The Eastern Ontario Regional Network (EORN) took another major step in improving high-speed broadband internet access in Eastern Ontario on Monday. Quinte West Mayor Jim Harrison, Belleville Mayor Mitch Panciuk and Prince Edward County Mayor Steve Ferguson joined with EORN Chair J. Murray Jones, Eastern Ontario Wardens’ Caucus Chairwoman Debbie Robinson, Eastern Ontario Mayors’ Caucus Chair Dianne Therrien and wardens and mayors of surrounding regions to send a letter to Laurie Scott, Ontario Minister of Infrastructure and Maryam Monsef, Minister for Women and Gender Equality and Rural Economic Development, in regards to EORN’s Gig Project proposal. Representing 1.2 million people and thousands of local businesses across the region, the letter explains how COVID-19 has exacerbated the already present frustrations from constituents about the poor or limited access to high-speed broadband services. As the pandemic continues, many citizens of Ontario are experiencing difficulty working from home or accessing online learning platforms reliably due to this issue. “Residents and businesses need to be assured that they will have access to the kinds of technologies that many in large cities already enjoy,” wrote the 21 mayors and wardens. “They also tell us that they want solutions that will last for years to come because they know demand is growing exponentially every year for more and more bandwidth at higher speeds.” The letter acknowledged that there are many ways to tackle the problem and bring broadband infrastructure to homes and businesses across the region and that undertaking this project would be a major commitment for any government. The wardens and mayors collectively expressed their support and the need for all levels of government, along with the private sector, to come together to connect residents and businesses to the right high-speed services that they require and deserve. Expectations among residents and businesses in eastern Ontario continue to rise with the announcement of the provincial ICON program and the federal UBF broadband funding programs. While a regional strategy with a coordinated approach may not be readily available in many areas of Ontario, the letter explains the strong belief that a coordinated, comprehensive regional project for the 113 municipalities of eastern Ontario is the best way to address the challenge of getting the region from 65 per cent coverage with access to even 50/10 speeds to 95 per cent coverage. “We stand ready to push forward with the Gig Project,” stated the letter. “Let EORN be your vehicle to connect the more than 550,000 premises across eastern Ontario that deserve the same fibre optic technology that is available in most large cities today.” Quick, efficient and effective, Eastern Regional Ontario Network is a non-profit organization that addresses the digital divide by improving rural connectivity and supporting economic growth. The organizations represented in the letter understand the critical importance of access to world-class broadband technologies to local economies. The letter closed by asking the addressed ministers Scott and Monsef to partner with and help fund the EORN Gig Project set in motion. Virginia Clinton, Local Journalism Initiative Reporter, The Intelligencer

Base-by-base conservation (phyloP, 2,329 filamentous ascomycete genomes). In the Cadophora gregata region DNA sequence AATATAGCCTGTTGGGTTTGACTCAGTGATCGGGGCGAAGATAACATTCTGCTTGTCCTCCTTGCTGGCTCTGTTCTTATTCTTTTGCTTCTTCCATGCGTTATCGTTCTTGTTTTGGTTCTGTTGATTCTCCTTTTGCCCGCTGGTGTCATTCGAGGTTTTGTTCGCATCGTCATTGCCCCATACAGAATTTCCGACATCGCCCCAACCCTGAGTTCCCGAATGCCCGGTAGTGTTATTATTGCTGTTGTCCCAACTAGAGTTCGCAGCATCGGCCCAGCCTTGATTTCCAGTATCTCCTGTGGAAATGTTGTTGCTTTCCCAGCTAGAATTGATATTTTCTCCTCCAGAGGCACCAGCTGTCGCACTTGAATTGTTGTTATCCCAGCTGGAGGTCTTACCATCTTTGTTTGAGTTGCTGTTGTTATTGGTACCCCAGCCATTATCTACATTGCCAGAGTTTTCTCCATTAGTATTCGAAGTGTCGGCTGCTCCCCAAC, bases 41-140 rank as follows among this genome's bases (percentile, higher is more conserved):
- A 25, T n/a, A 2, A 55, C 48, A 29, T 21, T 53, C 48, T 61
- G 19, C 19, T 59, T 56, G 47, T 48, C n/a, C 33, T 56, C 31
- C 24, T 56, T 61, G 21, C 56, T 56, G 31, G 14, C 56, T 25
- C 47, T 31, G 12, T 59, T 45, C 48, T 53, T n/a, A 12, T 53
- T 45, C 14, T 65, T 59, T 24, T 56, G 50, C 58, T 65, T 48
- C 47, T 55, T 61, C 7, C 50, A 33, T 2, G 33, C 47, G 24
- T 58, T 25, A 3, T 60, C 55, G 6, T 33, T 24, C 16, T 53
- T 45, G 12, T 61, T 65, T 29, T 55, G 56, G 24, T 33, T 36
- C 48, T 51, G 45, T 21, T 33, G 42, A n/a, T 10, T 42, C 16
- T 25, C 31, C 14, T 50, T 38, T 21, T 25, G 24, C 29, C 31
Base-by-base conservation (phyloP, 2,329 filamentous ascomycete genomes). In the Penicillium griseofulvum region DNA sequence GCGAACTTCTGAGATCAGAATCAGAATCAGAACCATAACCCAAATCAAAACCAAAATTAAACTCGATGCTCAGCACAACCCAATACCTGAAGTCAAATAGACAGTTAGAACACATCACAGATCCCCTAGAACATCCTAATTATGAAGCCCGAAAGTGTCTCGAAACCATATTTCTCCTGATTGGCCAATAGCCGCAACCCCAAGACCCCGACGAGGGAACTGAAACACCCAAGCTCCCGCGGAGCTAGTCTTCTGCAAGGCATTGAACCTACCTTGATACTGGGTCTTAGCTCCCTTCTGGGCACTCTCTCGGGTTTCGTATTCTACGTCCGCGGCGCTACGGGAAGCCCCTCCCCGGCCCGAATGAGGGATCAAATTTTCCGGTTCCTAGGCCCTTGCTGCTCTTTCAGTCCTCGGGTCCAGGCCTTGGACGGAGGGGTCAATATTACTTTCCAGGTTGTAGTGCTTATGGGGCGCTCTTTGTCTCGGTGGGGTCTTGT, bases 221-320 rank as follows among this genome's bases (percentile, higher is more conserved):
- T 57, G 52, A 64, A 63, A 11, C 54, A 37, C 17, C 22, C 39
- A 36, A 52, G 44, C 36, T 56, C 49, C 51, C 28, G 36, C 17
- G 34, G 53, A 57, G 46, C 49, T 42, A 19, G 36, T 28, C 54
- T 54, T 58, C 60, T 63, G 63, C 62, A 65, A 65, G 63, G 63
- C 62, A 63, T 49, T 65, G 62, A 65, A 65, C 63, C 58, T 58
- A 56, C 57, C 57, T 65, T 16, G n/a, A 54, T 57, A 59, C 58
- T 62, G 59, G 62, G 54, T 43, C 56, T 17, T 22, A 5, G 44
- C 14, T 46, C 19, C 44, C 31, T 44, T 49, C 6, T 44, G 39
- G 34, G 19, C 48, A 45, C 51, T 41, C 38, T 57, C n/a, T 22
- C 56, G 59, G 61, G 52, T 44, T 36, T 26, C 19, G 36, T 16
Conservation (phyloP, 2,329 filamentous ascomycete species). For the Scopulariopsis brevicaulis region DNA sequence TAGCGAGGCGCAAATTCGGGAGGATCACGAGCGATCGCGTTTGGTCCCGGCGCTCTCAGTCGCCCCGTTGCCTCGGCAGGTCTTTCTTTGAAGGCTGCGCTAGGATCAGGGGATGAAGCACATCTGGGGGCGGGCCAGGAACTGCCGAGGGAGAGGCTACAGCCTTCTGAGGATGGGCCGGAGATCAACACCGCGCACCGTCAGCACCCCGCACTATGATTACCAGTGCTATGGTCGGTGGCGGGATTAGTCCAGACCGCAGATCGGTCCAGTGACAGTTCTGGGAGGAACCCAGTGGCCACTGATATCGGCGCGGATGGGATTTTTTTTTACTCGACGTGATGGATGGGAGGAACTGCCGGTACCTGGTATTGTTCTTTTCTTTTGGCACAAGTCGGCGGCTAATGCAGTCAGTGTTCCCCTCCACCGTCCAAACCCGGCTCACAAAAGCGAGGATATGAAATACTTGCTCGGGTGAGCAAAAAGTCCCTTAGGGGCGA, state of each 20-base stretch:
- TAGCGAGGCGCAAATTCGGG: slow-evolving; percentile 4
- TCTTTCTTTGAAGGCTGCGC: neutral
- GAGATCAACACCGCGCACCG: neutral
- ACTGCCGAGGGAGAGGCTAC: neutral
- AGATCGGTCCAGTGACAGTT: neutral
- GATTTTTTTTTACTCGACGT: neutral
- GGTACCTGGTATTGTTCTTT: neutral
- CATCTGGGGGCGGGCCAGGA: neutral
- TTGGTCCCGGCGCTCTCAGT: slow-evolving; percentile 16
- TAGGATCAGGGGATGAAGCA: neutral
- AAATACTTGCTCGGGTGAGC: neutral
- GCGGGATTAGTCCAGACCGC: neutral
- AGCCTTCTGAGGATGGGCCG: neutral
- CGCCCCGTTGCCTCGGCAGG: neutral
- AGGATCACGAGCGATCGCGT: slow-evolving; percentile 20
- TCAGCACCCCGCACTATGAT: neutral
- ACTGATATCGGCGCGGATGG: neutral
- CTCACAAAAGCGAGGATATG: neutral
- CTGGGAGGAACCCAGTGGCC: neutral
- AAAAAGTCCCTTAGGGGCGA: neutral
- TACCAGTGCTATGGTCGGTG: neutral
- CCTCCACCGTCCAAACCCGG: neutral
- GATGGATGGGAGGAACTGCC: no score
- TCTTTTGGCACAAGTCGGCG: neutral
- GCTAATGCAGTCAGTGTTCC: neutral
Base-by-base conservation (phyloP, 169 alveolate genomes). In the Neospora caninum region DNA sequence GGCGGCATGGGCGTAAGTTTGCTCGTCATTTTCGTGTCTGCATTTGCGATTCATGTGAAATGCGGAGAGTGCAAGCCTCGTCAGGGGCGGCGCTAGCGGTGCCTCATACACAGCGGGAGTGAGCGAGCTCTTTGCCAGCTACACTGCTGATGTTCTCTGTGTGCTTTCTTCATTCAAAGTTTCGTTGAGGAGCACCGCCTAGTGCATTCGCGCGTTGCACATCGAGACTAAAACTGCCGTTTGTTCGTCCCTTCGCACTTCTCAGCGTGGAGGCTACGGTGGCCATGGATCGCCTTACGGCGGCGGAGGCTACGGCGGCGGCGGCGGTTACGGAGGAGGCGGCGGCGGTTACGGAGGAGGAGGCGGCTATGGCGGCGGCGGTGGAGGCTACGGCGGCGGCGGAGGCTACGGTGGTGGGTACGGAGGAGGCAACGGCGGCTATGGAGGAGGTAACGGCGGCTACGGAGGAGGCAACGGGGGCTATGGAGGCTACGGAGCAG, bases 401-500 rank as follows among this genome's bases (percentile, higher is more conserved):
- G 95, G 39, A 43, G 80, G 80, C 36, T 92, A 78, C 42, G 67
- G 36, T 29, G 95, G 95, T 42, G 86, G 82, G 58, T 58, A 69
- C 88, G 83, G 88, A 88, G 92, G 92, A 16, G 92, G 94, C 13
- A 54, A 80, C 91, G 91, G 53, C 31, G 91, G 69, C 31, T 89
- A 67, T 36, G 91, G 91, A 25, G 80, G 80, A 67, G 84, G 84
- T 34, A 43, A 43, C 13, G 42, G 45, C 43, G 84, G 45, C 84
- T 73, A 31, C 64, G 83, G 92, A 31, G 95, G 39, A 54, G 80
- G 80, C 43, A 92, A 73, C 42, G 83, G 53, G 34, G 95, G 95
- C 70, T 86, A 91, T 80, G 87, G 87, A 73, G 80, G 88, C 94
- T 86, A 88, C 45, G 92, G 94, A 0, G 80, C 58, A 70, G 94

A P.E.I. man will spend more than a year in jail after he pleaded guilty in Summerside provincial court recently to several charges, including drug trafficking. Jeremy Gordon Irving Milligan, 36, of no fixed address, was pulled over by the Prince District Joint Forces Operation Drug Unit in Linkletter on July 28. He was driving a red 2007 Yamaha motorcycle. Police found 224 methamphetamine tablets on him, even though he was on probation for methamphetamine trafficking at the time. Milligan was charged with possession for the purposes of trafficking as well as resisting arrest. He forfeited a cell phone and the pills, as well as his motorcycle and helmet to police. Then in Richmond on Sept. 25, Milligan was charged for violating a release order; he wasn’t wearing an electronic monitoring bracelet. Judge Krista MacKay sentenced Milligan to 730 days in jail for trafficking meth. He got another 15 days for resisting arrest and another 10 for not wearing the ankle bracelet, to be served concurrently. Afterwards, he’ll be on probation for 24 months. Milligan was given 283 days’ credit for time served. Milligan must submit a DNA sample to the National DNA Databank, and he will be under a lifetime weapons ban. Alison Jenkins, Local Journalism Initiative Reporter, The Journal-Pioneer